DevOps / Sponsored / Contributed

Traditional Quality Assurance Is Dead (And Why That’s a Good Thing)

12 Jul 2019 12:00pm, by

Tricentis sponsored this post.

“Digital business is driving a faster pace of delivery to support the continuous delivery of incremental changes. Traditional testing cannot meet this pace nor the expanded view of quality required.”—  “DevOps and Cloud Speed Are Driving the End of QA as We Know It,” Thomas Murphy, Joachim Herschmann, Gartner, 13 August 2018.

Undeniably, traditional quality assurance (QA) must change to accelerate application delivery and become a catalyst, rather than a barrier, to digital transformation. But what is the ultimate goal of QA in the new world of DevOps and cloud speed — and what’s needed to achieve it?

Those are the burning questions that Gartner’s “It’s the End of QA as Know It (And We Feel Fine)” aims to answer. This package includes the Gartner reprint “DevOps and Cloud Speed Are Driving the End of QA as We Know It” as well as the Tricentis report “Reinventing Software Testing for DevOps and Modern Application Delivery.”

Here’s an overview of some of the key points and recommendations.

Recognize that Traditional QA Isn’t Working

Traditional QA isn’t working for a number of reasons:

  • Software testing remains the number one bottleneck in the software development and delivery process. If you have a slow testing process standing between highly accelerated development and operations processes, there’s just no way that you can achieve the desired delivery speed;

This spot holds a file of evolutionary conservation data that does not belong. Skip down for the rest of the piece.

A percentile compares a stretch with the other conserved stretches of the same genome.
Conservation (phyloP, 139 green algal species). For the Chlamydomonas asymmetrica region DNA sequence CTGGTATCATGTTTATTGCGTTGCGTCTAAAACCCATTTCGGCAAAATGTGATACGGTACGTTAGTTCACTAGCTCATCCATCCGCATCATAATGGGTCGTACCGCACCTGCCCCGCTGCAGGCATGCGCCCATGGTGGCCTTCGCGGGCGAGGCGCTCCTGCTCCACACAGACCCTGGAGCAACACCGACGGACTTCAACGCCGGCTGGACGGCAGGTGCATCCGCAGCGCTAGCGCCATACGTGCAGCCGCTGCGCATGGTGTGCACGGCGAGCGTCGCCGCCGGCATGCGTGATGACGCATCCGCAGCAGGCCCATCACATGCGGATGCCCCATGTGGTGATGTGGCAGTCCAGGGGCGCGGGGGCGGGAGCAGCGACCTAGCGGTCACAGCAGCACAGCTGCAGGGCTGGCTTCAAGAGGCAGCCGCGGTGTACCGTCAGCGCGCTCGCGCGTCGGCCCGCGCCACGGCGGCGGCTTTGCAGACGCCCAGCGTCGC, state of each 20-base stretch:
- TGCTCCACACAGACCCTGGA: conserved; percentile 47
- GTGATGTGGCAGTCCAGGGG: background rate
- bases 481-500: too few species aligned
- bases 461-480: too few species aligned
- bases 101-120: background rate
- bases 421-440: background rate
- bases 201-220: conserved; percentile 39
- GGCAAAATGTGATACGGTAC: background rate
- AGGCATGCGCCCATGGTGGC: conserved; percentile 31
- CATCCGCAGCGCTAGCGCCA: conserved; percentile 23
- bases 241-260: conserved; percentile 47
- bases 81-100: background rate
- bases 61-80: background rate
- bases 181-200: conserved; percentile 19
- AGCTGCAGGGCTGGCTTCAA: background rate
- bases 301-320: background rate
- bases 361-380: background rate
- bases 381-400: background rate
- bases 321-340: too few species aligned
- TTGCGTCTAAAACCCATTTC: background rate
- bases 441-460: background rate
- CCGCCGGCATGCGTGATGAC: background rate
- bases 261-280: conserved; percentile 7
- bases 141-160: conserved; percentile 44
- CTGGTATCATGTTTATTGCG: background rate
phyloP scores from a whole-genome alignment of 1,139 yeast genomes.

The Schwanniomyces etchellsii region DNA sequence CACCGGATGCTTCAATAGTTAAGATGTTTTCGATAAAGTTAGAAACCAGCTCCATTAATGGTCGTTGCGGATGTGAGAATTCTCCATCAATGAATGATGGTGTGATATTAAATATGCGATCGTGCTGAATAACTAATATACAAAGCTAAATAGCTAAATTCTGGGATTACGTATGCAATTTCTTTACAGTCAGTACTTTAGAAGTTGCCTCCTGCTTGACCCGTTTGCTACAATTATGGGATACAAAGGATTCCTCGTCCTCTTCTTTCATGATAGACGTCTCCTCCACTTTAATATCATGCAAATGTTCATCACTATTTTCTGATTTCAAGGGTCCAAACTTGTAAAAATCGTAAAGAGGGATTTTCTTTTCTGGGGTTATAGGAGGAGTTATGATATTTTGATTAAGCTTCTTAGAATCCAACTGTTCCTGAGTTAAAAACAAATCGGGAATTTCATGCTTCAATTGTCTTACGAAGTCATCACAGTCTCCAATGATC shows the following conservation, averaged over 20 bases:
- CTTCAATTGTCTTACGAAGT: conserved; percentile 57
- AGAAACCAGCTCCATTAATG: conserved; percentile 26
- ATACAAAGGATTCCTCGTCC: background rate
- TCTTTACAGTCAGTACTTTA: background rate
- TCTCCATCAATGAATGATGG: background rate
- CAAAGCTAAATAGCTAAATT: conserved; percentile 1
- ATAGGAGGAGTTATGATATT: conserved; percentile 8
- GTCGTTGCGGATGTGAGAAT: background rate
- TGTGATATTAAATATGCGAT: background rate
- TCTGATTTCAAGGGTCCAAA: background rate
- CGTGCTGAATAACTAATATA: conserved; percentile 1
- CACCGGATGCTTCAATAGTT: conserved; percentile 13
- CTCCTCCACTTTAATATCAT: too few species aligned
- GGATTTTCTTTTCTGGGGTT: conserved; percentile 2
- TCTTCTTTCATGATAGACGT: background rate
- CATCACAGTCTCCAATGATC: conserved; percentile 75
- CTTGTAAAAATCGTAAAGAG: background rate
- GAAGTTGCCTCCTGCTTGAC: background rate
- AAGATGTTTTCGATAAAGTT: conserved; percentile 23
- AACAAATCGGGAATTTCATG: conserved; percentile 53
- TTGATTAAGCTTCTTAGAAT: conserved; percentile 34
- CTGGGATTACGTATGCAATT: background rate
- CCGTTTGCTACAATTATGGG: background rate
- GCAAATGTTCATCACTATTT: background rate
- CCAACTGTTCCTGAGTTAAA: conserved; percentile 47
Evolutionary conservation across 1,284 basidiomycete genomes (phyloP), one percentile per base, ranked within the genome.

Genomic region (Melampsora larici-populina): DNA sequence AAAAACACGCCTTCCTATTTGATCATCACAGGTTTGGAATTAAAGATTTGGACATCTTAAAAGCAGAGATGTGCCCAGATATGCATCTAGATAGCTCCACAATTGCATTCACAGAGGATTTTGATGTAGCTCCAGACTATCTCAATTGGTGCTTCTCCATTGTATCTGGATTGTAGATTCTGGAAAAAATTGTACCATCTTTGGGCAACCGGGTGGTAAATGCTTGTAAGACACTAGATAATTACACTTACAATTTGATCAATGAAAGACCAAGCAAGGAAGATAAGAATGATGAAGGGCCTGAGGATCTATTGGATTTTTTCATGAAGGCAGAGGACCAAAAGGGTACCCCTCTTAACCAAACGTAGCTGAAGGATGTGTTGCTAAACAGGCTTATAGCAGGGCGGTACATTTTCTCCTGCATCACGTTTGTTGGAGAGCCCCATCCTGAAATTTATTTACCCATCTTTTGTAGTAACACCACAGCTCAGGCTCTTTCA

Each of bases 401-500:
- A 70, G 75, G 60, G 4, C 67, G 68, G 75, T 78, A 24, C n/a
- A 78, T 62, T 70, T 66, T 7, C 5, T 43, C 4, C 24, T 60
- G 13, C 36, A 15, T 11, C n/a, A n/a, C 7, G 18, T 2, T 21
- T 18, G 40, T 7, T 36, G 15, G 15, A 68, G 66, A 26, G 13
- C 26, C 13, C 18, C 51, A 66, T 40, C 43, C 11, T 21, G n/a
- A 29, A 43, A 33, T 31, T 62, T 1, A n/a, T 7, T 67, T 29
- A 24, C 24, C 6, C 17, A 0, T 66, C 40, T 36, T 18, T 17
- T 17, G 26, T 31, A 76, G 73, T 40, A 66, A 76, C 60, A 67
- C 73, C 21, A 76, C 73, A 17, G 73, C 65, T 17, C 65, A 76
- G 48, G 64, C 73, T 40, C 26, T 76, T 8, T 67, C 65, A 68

• Software testing consumes 30% to 40% of an organization’s application budget;
  • Traditional (siloed) development/testing structures focus on optimizing the subcomponents — distracting us from the real goal of optimizing the broader user experience.

QA Must Shift from ‘Quality Assurance’ to ‘Quality Assistance’

With this shift, quality becomes a shared responsibility rather than the sole responsibility of one part of the team. The QA role is then expanded and elevated to assist teams with defining and achieving quality objectives.

Traditional QA is all-too-often the roadblock that stands between highly-accelerated Dev processes and highly-automated Ops-driven delivery processes. However, a re-envisioned QA helps the entire team collaborate to ensure that the release doesn’t place the business at risk — undermining the very “customer experience” that digital transformation is dedicating to enhancing.

Adopt a Continuous Approach to Quality

Wayne Ariola
Wayne, from Tricentis, is a recognized thought leader on software testing topics such as continuous testing, risk-based testing, service virtualization and API testing. Wayne has created and marketed products that support the dynamic software development, test and delivery landscape. He has driven the design of many innovative technologies and received several patents for his inventions. He has been a contributor to the software testing space for 15 years and in the software industry for more than 20 years. Connect with him on LinkedIn or Twitter.